There have been many articles authored and much discussion afforded to the conversation around collaboration with SharePoint. In fact, collaboration was by far the topic I was questioned on the most during SPTechCon earlier this month. These questions ranged from thoughts about implementation tactics and what we have recommended to specific, strategic questions about controlling or deploying SharePoint in the most collaborative method possible.

Collaboration is a straightforward concept; it means working together to achieve a goal. However, though individuals understand what collaboration is all about, they risk failure in execution when teamed with others. Why? Because of the mass of external factors that overshadow a simple deployment, making the straightforward otherwise complex.

While SharePoint is at its core a technology designed to make collaboration easier and more effective for teams, issues must be addressed throughout the project in order to promote a harmonious environment. This article provides four key points you can adopt to help your organization succeed, collaboratively.

Define your collaborative strategy…and tell everyone. Empowering staff and coworkers to use the technology available to them is just the start. Spend the time and effort required to define a strategy that will work for your business.

Deploying Communities is a great recommendation for large organizations, allowing for the use of My Sites, wikis, blogs and content tagging. But simply turning the functionality on does not create a collaborative environment. Challenge your users to create a blog about the latest happenings in your organization, or create a competition for the best-deigned My Site. Empowering users at this level will allow them to work together, creating a team environment and camaraderie around the office.

Share information. We have all experienced the frustration of not knowing the schedule of a critical resource for a meeting, or booking a meeting based on someone’s calendar only to find out they don’t keep it current. Sharing information is the simplest form of collaboration, yet we often overlook this step when defining needs.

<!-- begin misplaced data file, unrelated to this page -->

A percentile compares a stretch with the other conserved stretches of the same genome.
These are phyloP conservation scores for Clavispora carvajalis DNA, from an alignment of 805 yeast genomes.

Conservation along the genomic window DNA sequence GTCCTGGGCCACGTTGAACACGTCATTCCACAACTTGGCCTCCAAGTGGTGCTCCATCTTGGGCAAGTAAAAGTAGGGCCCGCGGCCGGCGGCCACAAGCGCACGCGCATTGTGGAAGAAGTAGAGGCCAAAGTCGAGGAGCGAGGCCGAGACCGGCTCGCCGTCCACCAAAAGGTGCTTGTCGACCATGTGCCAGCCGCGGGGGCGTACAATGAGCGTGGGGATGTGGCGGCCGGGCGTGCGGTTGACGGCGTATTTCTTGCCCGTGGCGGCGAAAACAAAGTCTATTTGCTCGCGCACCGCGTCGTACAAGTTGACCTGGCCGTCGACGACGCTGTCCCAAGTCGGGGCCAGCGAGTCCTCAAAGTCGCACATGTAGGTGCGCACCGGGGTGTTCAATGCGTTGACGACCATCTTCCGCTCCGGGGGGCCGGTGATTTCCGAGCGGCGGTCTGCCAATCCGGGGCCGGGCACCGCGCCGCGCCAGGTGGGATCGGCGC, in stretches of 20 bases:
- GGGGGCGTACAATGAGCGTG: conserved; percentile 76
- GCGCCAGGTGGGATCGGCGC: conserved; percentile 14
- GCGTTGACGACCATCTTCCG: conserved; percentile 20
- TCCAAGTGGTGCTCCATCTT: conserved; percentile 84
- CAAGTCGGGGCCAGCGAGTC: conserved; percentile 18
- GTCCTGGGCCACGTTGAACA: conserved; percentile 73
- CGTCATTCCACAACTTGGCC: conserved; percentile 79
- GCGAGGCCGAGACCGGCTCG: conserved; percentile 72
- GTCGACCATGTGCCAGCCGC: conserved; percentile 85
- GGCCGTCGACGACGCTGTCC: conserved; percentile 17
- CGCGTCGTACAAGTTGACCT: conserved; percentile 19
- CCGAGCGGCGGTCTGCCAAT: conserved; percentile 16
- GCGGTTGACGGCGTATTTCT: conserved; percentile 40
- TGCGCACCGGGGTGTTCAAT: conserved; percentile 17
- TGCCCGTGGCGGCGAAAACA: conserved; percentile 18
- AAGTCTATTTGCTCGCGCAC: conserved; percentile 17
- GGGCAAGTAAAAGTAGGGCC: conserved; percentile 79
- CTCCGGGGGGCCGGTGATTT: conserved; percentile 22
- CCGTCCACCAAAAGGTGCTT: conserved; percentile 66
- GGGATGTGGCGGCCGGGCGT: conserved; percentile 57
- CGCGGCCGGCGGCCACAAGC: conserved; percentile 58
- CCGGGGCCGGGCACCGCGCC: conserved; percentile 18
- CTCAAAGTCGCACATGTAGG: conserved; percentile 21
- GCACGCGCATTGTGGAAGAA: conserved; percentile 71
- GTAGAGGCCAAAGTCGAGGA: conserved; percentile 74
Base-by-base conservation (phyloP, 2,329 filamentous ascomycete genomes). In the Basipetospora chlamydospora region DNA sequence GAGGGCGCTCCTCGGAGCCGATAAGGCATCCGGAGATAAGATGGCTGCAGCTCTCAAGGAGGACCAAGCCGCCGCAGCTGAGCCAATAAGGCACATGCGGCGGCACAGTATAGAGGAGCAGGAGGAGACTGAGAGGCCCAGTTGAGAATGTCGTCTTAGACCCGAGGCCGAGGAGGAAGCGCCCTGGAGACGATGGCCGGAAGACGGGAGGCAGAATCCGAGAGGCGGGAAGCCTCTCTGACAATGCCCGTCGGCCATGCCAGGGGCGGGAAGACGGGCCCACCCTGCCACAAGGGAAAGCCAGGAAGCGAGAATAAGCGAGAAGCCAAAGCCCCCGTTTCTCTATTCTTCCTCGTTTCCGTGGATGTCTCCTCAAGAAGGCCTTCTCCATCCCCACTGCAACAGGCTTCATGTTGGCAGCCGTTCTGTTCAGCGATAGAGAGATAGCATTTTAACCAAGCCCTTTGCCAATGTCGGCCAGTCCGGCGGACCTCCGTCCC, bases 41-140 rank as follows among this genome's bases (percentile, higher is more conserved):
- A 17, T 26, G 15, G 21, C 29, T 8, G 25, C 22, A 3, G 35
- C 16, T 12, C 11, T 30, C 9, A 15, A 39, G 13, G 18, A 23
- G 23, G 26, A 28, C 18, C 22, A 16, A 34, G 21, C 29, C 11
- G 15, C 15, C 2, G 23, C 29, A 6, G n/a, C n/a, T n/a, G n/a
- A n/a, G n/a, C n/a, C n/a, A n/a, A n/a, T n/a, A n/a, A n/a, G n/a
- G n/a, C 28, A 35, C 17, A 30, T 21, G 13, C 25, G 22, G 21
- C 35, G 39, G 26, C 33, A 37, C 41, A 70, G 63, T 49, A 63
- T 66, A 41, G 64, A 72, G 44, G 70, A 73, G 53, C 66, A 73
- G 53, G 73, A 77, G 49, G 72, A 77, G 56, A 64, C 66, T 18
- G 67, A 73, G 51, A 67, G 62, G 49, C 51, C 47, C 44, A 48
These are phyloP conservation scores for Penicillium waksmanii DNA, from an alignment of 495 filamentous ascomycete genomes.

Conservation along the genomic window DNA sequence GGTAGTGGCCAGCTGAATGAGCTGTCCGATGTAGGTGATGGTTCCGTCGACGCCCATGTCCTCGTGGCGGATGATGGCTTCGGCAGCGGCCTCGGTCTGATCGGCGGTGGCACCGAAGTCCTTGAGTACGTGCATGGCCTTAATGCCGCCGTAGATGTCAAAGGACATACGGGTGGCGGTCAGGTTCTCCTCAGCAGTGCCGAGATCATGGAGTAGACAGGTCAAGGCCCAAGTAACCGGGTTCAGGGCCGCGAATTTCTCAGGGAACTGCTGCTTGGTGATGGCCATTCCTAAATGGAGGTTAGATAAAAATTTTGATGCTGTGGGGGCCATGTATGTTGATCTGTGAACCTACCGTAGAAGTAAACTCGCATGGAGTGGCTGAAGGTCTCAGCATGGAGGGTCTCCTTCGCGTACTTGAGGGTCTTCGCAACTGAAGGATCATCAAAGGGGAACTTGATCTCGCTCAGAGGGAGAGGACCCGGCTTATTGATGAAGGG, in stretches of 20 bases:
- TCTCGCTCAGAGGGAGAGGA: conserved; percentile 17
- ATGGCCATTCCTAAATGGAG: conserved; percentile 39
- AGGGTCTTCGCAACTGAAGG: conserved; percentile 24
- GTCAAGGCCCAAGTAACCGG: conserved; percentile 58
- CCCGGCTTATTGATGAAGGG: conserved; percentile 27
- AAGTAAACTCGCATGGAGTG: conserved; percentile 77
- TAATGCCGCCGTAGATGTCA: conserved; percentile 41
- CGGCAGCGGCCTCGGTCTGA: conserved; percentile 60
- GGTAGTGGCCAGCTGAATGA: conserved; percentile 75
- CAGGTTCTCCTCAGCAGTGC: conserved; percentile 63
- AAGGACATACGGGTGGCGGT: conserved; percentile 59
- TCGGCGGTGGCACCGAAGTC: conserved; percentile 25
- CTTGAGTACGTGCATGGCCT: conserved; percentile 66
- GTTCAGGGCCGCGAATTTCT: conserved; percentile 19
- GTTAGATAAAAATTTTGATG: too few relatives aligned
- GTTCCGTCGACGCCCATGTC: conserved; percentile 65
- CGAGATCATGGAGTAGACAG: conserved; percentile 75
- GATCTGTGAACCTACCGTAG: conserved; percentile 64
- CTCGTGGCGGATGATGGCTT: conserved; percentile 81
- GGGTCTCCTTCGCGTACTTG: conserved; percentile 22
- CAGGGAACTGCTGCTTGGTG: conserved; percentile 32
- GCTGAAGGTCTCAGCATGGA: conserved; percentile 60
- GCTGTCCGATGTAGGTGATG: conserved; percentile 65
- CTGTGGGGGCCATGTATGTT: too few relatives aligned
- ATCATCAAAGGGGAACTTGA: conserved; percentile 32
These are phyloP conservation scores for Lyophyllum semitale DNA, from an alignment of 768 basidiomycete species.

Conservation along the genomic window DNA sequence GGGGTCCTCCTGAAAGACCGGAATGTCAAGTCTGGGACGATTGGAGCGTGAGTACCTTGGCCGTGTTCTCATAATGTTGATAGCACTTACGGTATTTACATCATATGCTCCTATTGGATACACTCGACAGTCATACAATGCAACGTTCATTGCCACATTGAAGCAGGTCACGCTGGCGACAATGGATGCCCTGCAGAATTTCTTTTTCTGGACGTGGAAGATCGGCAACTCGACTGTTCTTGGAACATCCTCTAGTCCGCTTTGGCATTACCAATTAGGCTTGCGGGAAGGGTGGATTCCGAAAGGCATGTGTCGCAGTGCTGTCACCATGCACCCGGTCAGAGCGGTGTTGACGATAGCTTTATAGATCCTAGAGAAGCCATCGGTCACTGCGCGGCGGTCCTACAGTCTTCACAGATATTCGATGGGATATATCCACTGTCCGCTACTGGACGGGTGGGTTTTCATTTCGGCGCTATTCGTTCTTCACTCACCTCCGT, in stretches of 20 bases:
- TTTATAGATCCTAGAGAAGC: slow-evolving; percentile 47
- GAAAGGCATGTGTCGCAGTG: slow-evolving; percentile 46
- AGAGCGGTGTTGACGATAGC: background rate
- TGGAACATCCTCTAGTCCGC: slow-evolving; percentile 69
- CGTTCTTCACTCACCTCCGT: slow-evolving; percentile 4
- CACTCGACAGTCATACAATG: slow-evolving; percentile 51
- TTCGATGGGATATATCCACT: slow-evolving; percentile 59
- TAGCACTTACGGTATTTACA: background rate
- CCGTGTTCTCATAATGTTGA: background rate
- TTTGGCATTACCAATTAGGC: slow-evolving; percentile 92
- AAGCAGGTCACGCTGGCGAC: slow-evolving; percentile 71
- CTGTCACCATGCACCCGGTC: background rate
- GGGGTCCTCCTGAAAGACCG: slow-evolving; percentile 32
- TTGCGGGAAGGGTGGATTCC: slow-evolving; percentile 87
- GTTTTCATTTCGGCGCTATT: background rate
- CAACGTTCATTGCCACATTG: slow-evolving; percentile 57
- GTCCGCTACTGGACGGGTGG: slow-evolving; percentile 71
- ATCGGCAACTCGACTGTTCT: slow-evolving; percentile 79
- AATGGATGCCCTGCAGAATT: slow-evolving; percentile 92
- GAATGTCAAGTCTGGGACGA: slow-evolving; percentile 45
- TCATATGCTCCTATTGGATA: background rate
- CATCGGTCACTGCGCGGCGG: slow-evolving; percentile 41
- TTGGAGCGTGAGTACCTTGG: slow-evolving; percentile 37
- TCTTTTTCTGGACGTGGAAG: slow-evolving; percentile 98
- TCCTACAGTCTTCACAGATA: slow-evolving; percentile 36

SharePoint 2010 has an integrated calendaring Web part, which can be used even in a live or pilot environment. Make sure that staff keep their calendars current, and be sure to enable the team calendar.

Use document libraries. Though document sharing doesn’t sound like something collaborative, employees can use the versioning features to effectively work with their teammates. When versioning is enabled, documents can be stored historically or restored to a previous point easily.

Create the right environment. Managing in a collaborative environment means you must embrace SharePoint’s technical benefits in order to lead by example. Do your best to blog about your business unit and about how new corporate changes will benefit everyone, or boast about your successes by sharing dashboards or status reports on you’re my Site. The more people see you embracing the benefits of collaboration, the more they’ll use it themselves.

Eric Riz is the Founder and CEO of eMark Consulting, Ltd., a SharePoint strategy and systems integration firm based in Toronto. He has worked with many Fortune 500 companies on their business productivity architecture and deployment plans to ensure they maximize the benefits of Microsoft technologies and successfully deploy their SharePoint-based solutions. Eric is a frequent contributor to the SPTech Report. You can reach him by e-mail at